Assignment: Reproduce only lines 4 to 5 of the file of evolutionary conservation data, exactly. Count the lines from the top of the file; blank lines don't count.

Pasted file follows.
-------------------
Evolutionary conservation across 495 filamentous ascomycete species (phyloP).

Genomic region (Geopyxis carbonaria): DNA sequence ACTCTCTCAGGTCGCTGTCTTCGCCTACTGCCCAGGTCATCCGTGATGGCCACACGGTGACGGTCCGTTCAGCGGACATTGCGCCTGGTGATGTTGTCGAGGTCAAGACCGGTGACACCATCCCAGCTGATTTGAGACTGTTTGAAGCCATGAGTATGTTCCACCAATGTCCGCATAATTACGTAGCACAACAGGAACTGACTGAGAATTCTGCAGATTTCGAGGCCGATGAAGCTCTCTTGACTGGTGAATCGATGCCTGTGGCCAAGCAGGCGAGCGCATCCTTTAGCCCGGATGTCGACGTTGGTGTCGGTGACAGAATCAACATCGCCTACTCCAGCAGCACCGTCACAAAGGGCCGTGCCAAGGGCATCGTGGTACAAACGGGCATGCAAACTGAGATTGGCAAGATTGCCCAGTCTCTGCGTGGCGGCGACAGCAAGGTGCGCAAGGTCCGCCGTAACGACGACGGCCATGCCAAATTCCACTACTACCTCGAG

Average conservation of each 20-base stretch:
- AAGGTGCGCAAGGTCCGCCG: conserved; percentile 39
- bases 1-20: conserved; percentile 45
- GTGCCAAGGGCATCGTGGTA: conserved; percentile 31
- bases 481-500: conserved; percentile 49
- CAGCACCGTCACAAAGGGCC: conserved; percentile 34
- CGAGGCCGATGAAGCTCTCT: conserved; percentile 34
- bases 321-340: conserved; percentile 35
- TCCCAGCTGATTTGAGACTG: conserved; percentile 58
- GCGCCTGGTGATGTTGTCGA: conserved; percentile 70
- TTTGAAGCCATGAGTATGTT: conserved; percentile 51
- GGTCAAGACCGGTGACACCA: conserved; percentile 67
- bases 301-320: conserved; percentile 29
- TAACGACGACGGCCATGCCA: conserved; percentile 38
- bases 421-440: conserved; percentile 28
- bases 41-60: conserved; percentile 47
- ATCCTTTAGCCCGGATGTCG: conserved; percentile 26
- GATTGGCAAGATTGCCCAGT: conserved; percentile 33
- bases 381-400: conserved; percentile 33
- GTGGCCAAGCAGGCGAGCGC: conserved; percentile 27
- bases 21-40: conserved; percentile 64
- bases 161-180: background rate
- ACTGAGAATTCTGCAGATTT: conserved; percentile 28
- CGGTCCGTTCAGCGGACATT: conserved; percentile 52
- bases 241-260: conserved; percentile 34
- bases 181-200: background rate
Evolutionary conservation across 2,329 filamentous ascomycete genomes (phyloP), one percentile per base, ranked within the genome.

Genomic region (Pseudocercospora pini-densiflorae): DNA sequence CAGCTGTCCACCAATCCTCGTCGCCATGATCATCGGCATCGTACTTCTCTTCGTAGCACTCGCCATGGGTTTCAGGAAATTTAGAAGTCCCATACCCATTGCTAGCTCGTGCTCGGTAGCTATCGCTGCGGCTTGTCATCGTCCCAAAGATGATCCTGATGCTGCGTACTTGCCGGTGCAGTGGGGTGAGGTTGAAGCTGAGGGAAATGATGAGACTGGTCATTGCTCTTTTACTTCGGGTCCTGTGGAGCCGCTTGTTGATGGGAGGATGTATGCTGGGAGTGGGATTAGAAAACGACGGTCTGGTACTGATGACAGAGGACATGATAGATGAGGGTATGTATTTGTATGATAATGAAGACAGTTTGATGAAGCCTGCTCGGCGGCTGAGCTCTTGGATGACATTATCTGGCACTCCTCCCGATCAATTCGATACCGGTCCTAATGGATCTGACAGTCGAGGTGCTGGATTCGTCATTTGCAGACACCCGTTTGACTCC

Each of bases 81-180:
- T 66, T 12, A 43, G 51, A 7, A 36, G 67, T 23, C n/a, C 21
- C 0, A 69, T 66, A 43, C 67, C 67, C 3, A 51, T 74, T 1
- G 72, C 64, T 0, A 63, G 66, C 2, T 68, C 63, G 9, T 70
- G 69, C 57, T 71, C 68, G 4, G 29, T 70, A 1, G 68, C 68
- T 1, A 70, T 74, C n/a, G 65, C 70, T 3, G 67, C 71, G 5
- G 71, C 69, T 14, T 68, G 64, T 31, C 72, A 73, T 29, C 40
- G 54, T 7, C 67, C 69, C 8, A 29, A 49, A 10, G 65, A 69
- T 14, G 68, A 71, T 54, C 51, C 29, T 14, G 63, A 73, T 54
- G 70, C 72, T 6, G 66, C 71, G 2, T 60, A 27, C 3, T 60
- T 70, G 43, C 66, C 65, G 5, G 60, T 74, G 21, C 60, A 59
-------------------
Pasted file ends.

- AAGGTGCGCAAGGTCCGCCG: conserved; percentile 39
- bases 1-20: conserved; percentile 45